Saturday, March 25, 2017

Broken Souls Find Momentary Comfort And Longer-Lasting Pain In Persona

Sight & Sound Voyage Entry #16
Placement On Sight & Sound Top 50 Movies List: #28

Let it never be said that Ingmar Bergman does not start off his movies in a manner reminiscent of the immortal Smash Mouth lyric "...hit the ground running." The very first scene in Persona is an abstract compilation of seemingly unrelated footage playing off, some of it grisly, some of it silly, before we see a nameless character emerge from a hospital bed and approach a giant screen. Then the opening credits start up, kicking off the plot proper. Once that was all over, I kind of just had to pause for a moment and figure out what on Earth I had just watched. The fact that the film itself just casually goes about its business after that perplexing opening sequence. Okee-dokee, I guess that's the kind of motion picture I'm in for?

The actual story Persona deals with concerns a nurse named Alma (Bibi Andersson), a woman whose been tasked with caring for a renowned actress named Elisabet Vogler (Liv Ullmann). Elisabet is refusing to speak with anyone, instead confining herself to a room where hse's separated from the outside world, including her own husband and child. In order to help her break out of this condition, Alma decides to take care of Elisabet in a remote cabin by the sea, where it'll just be the two of them as she tries to coax Elisabet back into engaging in more conventional communication habits. In their time spent together, the two become extremely close, with Alma particularly using her time spent with Elisabet to confide in her about some closely-guarded secrets from her past.

If you think a nice piece of serene living can last long, well, you'd be wrong, as conflict soon emerges between the two, as Elisabet turns out to be far less trustworthy than you can imagine. I do wish the time spent with these two as completely close friends was slightly elongated, since it does feel like they go from being pals to confrontational foes in an extremely quick manner. More time spent cementing their newfound empathetic affection for one and other could have made the singular moment where deceit on the part of Elisabet leads to things spiraling out of control having more emotional impact.

That having been said, Persona is otherwise a taut and incredibly engaging exploration of both the concept of betrayal and trust. Ingmar Bergman, who assumes duties as both writer and director of this project, creates quite the superb screenplay that finds success in utilizing both visual storytelling and dialogue-reliant storytelling. For instance, there's the avant-garde opening sequence alone that thrusts the viewer immediately into an indiscernible world of chaos without the aid of dialogue while later scenes of Persona, such as when Elisabet sneaks into a snoozing Alma's room, help emphasize the level of closeness between these two individuals that has been subtly developed in the story up to that point.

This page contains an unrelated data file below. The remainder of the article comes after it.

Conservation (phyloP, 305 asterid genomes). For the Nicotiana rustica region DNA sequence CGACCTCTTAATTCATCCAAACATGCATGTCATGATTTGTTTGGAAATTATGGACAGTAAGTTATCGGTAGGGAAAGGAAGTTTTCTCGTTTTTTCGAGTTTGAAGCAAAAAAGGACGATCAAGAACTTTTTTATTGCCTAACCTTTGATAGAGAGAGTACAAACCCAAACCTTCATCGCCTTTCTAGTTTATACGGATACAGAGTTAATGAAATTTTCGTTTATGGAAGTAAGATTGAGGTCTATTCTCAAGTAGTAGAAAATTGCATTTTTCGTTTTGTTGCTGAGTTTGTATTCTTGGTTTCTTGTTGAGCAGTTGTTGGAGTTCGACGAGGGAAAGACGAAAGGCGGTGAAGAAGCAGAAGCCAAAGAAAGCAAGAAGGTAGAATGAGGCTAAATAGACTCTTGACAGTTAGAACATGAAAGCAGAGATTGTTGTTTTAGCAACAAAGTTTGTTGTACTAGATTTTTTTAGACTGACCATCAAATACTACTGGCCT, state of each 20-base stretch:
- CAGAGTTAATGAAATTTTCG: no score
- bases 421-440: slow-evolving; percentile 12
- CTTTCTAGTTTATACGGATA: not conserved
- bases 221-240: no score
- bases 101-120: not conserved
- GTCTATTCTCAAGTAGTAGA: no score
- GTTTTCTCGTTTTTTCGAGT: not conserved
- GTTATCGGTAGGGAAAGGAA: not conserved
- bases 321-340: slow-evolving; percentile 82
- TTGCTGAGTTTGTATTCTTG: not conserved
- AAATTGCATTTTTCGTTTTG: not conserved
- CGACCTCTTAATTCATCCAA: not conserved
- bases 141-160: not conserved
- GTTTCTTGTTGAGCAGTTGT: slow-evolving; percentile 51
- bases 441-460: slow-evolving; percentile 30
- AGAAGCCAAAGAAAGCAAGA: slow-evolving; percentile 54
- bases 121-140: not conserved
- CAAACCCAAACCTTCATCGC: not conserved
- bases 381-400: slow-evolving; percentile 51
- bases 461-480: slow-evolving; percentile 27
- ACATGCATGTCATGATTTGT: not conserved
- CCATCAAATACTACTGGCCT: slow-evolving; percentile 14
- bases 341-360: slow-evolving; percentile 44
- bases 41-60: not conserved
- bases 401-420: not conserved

Meanwhile, the dialogue-heavy portions of the movie have a similarly engrossing nature to them. Bergman's script provides Bibi Andersson with plenty of opportunities to deliver thrilling monologues that let both the viewer and Elisabet a chance to peer into the vulnerability of Alma. I love how Bergman is not afraid to embrace both subtle and non-subtle storytelling with such skill, since both types of storytelling can be so effective when utilized properly (you can also see that level of varied storytelling in his masterwork The Seventh Seal). Wavering between two types of storytelling also gives the motion picture a subtly unpredictable feel to it that matches the uncertain scenario both Alma and Elisabet have found themselves in.

Liv Ullman gets significantly less dialogue to work with, but that doesn't mean she comes up short with the quality of acting she presents here, good Lord no. Her blank stare alone is haunting, conjuring up so much agony with just one look. It was a terrific coup getting Liv Ullman for this part, since a character so reliant on facial mannerisms and body language like Elisabet required an actor so fluient in such non-verbal acting traits to make it work, which is certainly an apt description for Liv Ullman. Together, Liv Ullman and Bibi Anderson headline Persona, a tremendously sorrowful tale that excels thanks to the merging of a strong screenplay and two incredible lead performances.

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